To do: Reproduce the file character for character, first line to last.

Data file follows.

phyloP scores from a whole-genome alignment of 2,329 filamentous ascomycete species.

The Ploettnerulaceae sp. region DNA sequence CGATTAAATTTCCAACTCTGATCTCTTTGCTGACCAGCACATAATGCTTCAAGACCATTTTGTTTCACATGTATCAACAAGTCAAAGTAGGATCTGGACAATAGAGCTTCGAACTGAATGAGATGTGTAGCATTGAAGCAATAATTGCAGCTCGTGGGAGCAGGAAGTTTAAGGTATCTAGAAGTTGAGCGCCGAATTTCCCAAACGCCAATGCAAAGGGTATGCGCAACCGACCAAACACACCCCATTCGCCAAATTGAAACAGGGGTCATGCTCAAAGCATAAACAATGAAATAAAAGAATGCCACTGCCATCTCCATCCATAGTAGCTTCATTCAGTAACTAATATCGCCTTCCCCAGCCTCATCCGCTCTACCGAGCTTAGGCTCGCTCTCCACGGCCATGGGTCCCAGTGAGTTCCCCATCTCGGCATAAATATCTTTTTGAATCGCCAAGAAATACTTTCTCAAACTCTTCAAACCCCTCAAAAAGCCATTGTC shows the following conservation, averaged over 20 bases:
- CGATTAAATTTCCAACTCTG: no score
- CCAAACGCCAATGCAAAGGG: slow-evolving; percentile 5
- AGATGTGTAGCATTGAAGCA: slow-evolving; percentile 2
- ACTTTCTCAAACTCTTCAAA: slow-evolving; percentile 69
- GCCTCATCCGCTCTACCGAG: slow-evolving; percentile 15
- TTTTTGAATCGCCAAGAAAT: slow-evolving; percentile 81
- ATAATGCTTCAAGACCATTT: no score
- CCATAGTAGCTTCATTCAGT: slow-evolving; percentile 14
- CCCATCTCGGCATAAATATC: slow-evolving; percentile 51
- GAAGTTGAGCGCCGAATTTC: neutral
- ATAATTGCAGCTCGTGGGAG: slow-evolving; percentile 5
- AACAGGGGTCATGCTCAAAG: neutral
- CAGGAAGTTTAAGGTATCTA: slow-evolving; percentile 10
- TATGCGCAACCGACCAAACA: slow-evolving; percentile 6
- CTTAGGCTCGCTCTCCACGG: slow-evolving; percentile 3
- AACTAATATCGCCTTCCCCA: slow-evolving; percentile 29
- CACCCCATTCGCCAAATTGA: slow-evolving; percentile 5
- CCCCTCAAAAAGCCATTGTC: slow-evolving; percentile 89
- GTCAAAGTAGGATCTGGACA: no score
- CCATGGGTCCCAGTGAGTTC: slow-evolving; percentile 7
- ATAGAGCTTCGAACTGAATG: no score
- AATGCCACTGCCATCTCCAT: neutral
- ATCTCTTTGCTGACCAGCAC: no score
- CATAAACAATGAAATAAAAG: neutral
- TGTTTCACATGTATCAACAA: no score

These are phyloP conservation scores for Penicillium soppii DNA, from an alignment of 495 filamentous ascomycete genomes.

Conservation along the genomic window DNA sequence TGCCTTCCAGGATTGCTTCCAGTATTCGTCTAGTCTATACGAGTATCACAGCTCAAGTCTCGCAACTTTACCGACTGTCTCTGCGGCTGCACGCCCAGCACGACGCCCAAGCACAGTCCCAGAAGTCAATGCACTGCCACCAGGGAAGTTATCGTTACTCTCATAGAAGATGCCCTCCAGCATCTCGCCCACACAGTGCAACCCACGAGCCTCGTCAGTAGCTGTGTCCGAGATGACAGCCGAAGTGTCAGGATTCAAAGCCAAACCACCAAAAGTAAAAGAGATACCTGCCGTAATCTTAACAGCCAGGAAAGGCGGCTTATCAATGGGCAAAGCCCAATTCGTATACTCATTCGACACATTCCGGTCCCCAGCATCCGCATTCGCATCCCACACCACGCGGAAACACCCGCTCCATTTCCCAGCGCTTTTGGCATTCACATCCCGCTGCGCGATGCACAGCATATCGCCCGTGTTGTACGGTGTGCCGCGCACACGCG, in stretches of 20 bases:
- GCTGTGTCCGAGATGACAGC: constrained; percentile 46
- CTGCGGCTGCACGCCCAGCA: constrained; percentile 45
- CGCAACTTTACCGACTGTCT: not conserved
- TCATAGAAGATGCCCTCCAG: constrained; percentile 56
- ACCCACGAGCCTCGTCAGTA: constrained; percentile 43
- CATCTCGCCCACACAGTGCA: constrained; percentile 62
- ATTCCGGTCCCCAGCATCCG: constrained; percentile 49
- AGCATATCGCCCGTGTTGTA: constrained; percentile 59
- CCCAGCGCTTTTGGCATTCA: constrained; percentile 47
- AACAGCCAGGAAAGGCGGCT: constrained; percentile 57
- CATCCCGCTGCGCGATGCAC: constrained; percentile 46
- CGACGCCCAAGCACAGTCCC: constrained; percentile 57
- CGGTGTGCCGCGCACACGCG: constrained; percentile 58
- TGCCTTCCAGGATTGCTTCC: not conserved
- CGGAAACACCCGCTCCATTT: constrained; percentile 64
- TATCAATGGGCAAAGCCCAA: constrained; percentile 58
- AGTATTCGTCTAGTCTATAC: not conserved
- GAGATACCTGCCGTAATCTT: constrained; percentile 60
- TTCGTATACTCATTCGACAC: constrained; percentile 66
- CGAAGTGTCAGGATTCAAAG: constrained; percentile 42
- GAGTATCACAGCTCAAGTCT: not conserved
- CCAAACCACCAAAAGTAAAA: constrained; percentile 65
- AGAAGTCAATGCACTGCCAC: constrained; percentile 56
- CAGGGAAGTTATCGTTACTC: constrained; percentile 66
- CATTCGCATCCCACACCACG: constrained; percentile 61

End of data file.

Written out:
phyloP scores from a whole-genome alignment of 2,329 filamentous ascomycete species.

The Ploettnerulaceae sp. region DNA sequence CGATTAAATTTCCAACTCTGATCTCTTTGCTGACCAGCACATAATGCTTCAAGACCATTTTGTTTCACATGTATCAACAAGTCAAAGTAGGATCTGGACAATAGAGCTTCGAACTGAATGAGATGTGTAGCATTGAAGCAATAATTGCAGCTCGTGGGAGCAGGAAGTTTAAGGTATCTAGAAGTTGAGCGCCGAATTTCCCAAACGCCAATGCAAAGGGTATGCGCAACCGACCAAACACACCCCATTCGCCAAATTGAAACAGGGGTCATGCTCAAAGCATAAACAATGAAATAAAAGAATGCCACTGCCATCTCCATCCATAGTAGCTTCATTCAGTAACTAATATCGCCTTCCCCAGCCTCATCCGCTCTACCGAGCTTAGGCTCGCTCTCCACGGCCATGGGTCCCAGTGAGTTCCCCATCTCGGCATAAATATCTTTTTGAATCGCCAAGAAATACTTTCTCAAACTCTTCAAACCCCTCAAAAAGCCATTGTC shows the following conservation, averaged over 20 bases:
- CGATTAAATTTCCAACTCTG: no score
- CCAAACGCCAATGCAAAGGG: slow-evolving; percentile 5
- AGATGTGTAGCATTGAAGCA: slow-evolving; percentile 2
- ACTTTCTCAAACTCTTCAAA: slow-evolving; percentile 69
- GCCTCATCCGCTCTACCGAG: slow-evolving; percentile 15
- TTTTTGAATCGCCAAGAAAT: slow-evolving; percentile 81
- ATAATGCTTCAAGACCATTT: no score
- CCATAGTAGCTTCATTCAGT: slow-evolving; percentile 14
- CCCATCTCGGCATAAATATC: slow-evolving; percentile 51
- GAAGTTGAGCGCCGAATTTC: neutral
- ATAATTGCAGCTCGTGGGAG: slow-evolving; percentile 5
- AACAGGGGTCATGCTCAAAG: neutral
- CAGGAAGTTTAAGGTATCTA: slow-evolving; percentile 10
- TATGCGCAACCGACCAAACA: slow-evolving; percentile 6
- CTTAGGCTCGCTCTCCACGG: slow-evolving; percentile 3
- AACTAATATCGCCTTCCCCA: slow-evolving; percentile 29
- CACCCCATTCGCCAAATTGA: slow-evolving; percentile 5
- CCCCTCAAAAAGCCATTGTC: slow-evolving; percentile 89
- GTCAAAGTAGGATCTGGACA: no score
- CCATGGGTCCCAGTGAGTTC: slow-evolving; percentile 7
- ATAGAGCTTCGAACTGAATG: no score
- AATGCCACTGCCATCTCCAT: neutral
- ATCTCTTTGCTGACCAGCAC: no score
- CATAAACAATGAAATAAAAG: neutral
- TGTTTCACATGTATCAACAA: no score

These are phyloP conservation scores for Penicillium soppii DNA, from an alignment of 495 filamentous ascomycete genomes.

Conservation along the genomic window DNA sequence TGCCTTCCAGGATTGCTTCCAGTATTCGTCTAGTCTATACGAGTATCACAGCTCAAGTCTCGCAACTTTACCGACTGTCTCTGCGGCTGCACGCCCAGCACGACGCCCAAGCACAGTCCCAGAAGTCAATGCACTGCCACCAGGGAAGTTATCGTTACTCTCATAGAAGATGCCCTCCAGCATCTCGCCCACACAGTGCAACCCACGAGCCTCGTCAGTAGCTGTGTCCGAGATGACAGCCGAAGTGTCAGGATTCAAAGCCAAACCACCAAAAGTAAAAGAGATACCTGCCGTAATCTTAACAGCCAGGAAAGGCGGCTTATCAATGGGCAAAGCCCAATTCGTATACTCATTCGACACATTCCGGTCCCCAGCATCCGCATTCGCATCCCACACCACGCGGAAACACCCGCTCCATTTCCCAGCGCTTTTGGCATTCACATCCCGCTGCGCGATGCACAGCATATCGCCCGTGTTGTACGGTGTGCCGCGCACACGCG, in stretches of 20 bases:
- GCTGTGTCCGAGATGACAGC: constrained; percentile 46
- CTGCGGCTGCACGCCCAGCA: constrained; percentile 45
- CGCAACTTTACCGACTGTCT: not conserved
- TCATAGAAGATGCCCTCCAG: constrained; percentile 56
- ACCCACGAGCCTCGTCAGTA: constrained; percentile 43
- CATCTCGCCCACACAGTGCA: constrained; percentile 62
- ATTCCGGTCCCCAGCATCCG: constrained; percentile 49
- AGCATATCGCCCGTGTTGTA: constrained; percentile 59
- CCCAGCGCTTTTGGCATTCA: constrained; percentile 47
- AACAGCCAGGAAAGGCGGCT: constrained; percentile 57
- CATCCCGCTGCGCGATGCAC: constrained; percentile 46
- CGACGCCCAAGCACAGTCCC: constrained; percentile 57
- CGGTGTGCCGCGCACACGCG: constrained; percentile 58
- TGCCTTCCAGGATTGCTTCC: not conserved
- CGGAAACACCCGCTCCATTT: constrained; percentile 64
- TATCAATGGGCAAAGCCCAA: constrained; percentile 58
- AGTATTCGTCTAGTCTATAC: not conserved
- GAGATACCTGCCGTAATCTT: constrained; percentile 60
- TTCGTATACTCATTCGACAC: constrained; percentile 66
- CGAAGTGTCAGGATTCAAAG: constrained; percentile 42
- GAGTATCACAGCTCAAGTCT: not conserved
- CCAAACCACCAAAAGTAAAA: constrained; percentile 65
- AGAAGTCAATGCACTGCCAC: constrained; percentile 56
- CAGGGAAGTTATCGTTACTC: constrained; percentile 66
- CATTCGCATCCCACACCACG: constrained; percentile 61